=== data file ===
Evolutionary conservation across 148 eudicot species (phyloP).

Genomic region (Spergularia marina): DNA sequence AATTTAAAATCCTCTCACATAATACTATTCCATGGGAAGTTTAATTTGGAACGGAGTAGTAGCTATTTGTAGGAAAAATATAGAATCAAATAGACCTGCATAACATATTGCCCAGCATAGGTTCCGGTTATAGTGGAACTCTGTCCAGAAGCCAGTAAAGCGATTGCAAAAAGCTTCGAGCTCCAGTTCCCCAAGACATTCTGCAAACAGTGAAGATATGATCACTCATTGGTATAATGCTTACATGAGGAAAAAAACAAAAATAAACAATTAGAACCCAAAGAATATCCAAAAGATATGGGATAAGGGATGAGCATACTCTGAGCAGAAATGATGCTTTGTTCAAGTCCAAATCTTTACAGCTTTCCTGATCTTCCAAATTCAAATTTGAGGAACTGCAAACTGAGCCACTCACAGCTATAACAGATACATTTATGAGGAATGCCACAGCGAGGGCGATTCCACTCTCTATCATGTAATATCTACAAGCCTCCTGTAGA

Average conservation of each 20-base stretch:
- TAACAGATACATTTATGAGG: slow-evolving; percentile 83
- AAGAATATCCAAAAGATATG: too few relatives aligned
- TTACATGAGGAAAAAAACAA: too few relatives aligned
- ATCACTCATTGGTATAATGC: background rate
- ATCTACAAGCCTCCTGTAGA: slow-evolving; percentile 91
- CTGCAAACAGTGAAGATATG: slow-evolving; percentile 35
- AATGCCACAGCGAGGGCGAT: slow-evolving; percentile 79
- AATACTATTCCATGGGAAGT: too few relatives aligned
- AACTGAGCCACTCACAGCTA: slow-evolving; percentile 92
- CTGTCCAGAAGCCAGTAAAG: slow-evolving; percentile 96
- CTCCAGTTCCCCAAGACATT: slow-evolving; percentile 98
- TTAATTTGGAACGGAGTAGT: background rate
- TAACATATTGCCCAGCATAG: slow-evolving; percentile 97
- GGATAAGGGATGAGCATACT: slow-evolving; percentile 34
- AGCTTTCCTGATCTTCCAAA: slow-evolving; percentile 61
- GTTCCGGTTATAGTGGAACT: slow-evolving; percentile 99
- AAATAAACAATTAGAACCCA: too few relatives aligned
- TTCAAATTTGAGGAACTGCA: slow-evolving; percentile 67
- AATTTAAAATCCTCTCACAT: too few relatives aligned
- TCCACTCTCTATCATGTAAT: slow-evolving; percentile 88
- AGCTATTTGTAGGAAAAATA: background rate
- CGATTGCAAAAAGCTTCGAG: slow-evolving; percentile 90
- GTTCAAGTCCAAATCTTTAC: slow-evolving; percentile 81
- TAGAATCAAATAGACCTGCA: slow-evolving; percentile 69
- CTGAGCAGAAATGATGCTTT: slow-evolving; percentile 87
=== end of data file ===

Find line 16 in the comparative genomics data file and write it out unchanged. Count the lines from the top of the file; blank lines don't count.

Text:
- TAACATATTGCCCAGCATAG: slow-evolving; percentile 97